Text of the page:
“The Subjunctive Case” by Robert Porteous is a well-crafted paranormal detective story with a distinctly Australian flavor (it’s set in Melbourne and I personally enjoyed recognizing the familiar places in which the story took place). All in all, I thought it was a well-written and impressive work from a relatively new author.

And many more
“The D____d” by Adam Browne contains some delightfully weird imagery and tells the tale of Victorian colonialists attempting to terraform hell. “Mary Had a Unicorn” by Ripley Patton has a distinct moral and is strangely charming for a story about teen drug addiction. And “The Godbreaker and Unggubadh the Mountain” by Ian McHugh features interesting world-building and appealing, relatable non-human characters.

In most cases I prefer my story morals slightly more subtle in execution than that of Sean McMullen’s “Hard Cases.” However, the writing was still good and the story was still creepy, despite the somewhat heavy-handed treatment.

I would consider all thirteen stories in Light Touch Paper, Stand Clear to be well worth reading, yet unfortunately lack the time required to give them all the attention they deserve. In addition, some stories elude concise summary and may be spoiled in my attempts to explain them. Besides, I did say half the fun was trying to guess what was coming next.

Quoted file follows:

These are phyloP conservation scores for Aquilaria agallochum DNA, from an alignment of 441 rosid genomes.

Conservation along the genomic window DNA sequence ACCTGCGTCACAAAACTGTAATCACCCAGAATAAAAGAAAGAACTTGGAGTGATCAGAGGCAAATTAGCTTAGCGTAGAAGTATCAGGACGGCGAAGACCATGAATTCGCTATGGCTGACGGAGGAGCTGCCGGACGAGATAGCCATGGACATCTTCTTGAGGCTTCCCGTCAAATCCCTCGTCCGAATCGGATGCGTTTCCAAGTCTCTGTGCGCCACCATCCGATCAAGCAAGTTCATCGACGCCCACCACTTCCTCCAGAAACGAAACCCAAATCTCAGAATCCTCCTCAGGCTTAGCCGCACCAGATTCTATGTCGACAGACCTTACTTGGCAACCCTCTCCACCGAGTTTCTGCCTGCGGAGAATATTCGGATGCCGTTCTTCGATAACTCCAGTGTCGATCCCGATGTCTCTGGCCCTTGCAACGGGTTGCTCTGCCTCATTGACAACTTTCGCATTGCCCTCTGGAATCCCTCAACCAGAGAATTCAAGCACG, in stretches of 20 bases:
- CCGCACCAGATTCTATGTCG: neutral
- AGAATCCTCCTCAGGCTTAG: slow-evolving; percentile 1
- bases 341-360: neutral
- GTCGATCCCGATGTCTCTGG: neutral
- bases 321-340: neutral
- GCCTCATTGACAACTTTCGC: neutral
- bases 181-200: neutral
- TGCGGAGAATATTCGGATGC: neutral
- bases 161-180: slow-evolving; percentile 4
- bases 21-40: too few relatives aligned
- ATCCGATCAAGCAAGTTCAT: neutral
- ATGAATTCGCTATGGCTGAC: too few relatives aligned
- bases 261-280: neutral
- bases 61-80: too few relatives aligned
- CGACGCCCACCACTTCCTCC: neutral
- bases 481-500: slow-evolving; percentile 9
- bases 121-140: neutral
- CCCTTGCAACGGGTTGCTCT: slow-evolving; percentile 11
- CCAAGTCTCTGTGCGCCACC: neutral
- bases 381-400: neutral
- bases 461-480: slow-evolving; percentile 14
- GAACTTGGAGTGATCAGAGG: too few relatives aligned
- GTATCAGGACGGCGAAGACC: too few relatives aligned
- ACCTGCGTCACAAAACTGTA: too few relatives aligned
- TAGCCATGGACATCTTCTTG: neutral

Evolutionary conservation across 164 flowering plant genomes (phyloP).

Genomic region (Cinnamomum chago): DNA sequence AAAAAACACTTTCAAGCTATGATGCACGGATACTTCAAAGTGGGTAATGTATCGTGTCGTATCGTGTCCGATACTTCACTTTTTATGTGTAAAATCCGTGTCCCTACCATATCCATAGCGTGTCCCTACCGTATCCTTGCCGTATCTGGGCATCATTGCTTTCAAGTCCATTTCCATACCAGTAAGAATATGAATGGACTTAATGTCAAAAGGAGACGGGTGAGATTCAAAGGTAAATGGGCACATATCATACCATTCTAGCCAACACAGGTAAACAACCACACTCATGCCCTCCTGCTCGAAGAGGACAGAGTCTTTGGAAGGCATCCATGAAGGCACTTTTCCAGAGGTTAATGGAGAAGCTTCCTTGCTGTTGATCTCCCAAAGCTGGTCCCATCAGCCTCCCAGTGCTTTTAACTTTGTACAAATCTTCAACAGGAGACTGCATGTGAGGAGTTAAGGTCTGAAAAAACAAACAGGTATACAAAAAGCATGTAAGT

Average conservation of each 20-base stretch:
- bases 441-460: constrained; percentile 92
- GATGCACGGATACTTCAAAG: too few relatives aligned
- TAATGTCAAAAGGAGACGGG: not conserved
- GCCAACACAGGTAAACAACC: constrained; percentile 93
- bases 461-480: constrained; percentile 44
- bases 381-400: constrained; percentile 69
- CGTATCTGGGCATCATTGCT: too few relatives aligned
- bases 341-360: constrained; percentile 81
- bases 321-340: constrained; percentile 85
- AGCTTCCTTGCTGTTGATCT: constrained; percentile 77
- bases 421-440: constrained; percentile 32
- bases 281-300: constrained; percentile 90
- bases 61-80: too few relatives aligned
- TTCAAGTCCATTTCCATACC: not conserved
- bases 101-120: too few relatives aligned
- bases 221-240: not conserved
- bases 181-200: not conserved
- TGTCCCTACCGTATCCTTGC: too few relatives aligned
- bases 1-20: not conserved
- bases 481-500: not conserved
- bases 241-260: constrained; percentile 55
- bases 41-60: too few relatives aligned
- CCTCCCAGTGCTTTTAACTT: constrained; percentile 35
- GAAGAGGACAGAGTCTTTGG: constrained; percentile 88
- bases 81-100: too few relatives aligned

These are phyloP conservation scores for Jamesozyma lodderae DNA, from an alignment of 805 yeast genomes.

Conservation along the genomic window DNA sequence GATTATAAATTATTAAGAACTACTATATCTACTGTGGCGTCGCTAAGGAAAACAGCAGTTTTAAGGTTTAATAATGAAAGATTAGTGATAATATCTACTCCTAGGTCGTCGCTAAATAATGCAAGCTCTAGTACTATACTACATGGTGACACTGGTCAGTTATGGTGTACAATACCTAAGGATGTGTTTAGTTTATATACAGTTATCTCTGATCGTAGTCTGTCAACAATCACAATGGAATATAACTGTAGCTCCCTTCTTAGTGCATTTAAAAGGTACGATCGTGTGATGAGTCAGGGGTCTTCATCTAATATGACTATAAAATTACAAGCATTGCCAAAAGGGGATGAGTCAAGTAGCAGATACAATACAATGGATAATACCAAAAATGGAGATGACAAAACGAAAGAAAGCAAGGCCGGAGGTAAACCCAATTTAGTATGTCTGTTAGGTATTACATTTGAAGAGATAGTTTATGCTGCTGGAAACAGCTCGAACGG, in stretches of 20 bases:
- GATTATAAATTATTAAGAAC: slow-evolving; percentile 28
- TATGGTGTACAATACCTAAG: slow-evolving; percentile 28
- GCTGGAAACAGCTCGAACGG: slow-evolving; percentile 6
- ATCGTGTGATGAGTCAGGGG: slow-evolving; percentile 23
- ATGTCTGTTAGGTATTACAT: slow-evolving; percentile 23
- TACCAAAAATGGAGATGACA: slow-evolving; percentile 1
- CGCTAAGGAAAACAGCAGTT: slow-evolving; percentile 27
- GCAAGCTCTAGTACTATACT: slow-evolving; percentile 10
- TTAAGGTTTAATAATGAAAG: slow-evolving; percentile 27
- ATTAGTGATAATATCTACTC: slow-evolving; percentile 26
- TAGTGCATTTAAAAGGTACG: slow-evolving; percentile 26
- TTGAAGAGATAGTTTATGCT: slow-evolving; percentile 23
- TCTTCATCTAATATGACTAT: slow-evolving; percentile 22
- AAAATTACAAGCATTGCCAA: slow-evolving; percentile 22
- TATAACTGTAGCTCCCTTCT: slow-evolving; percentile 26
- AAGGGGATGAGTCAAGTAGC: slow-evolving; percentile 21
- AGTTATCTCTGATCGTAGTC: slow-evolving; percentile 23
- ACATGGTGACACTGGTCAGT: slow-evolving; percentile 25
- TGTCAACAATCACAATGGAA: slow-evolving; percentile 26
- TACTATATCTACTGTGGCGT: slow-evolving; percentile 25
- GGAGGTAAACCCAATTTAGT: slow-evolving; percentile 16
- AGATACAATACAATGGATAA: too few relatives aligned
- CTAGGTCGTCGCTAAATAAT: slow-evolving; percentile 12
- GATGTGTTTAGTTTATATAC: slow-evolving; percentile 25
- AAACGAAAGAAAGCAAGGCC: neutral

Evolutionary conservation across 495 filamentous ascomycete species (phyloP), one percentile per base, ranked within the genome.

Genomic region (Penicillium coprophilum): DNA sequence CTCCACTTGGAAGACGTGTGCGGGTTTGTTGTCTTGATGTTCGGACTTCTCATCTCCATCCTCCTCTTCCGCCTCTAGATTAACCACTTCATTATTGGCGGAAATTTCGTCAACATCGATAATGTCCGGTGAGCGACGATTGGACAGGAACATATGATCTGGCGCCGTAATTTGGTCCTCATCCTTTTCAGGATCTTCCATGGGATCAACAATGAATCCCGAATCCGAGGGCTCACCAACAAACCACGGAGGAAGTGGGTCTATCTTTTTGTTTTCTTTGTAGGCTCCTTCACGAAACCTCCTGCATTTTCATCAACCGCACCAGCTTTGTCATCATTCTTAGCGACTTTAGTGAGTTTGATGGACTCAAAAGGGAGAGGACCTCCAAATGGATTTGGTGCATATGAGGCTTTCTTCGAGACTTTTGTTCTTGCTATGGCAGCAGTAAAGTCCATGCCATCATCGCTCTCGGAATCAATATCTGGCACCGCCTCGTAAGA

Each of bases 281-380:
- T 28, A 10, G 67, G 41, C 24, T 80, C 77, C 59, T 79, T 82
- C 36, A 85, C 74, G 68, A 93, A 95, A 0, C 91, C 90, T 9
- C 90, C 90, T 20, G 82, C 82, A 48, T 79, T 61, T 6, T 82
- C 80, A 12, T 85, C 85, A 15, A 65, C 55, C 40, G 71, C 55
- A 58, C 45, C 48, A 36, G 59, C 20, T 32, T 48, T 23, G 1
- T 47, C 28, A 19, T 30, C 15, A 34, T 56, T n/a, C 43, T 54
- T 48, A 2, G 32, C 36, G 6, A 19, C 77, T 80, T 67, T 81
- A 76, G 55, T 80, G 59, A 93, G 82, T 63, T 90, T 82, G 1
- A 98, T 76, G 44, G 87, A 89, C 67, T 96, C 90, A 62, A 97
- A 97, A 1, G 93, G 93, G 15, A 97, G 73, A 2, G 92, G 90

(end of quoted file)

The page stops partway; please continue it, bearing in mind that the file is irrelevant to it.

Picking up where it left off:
Why should you read this book?
Light Touch Paper, Stand Clear is an entertaining and enjoyable anthology containing stories of a consistently high quality with a couple of standouts. It contains a refreshing variety of original fiction with no boring stories or tired clichés. In my opinion, even just my few favorite stories alone were worth the cover price. All in all, I read some great new works by authors I knew, discovered some new authors to keep an eye on, and will look out for any future anthologies by these editors and from this small press.

Light Touch Paper, Stand Clear may be purchased from Peggy Bright Books.

About Michelle Goldsmith

Michelle Goldsmith
Michelle is an Australian university student, bookseller, voracious reader and fantasy geek. Although her major is in Behavioural Ecology she has a passion for literature of all kinds. When she isn’t reading or stalking wildlife she can be found lurking among the shelves at her workplace, telling bad jokes, unintentionally traumatising delivery men, small children and the elderly or drinking ridiculous amounts of coffee with various enablers. Some (aka. Stephan) speculate that Michelle never sleeps and possesses slight, and mostly useless magic powers that allow her to guess almost anything correctly. These rumors are yet to be scientifically confirmed. She also keeps a personal blog of book reviews (various genres), and other assorted ramblings (some of which are actually coherent).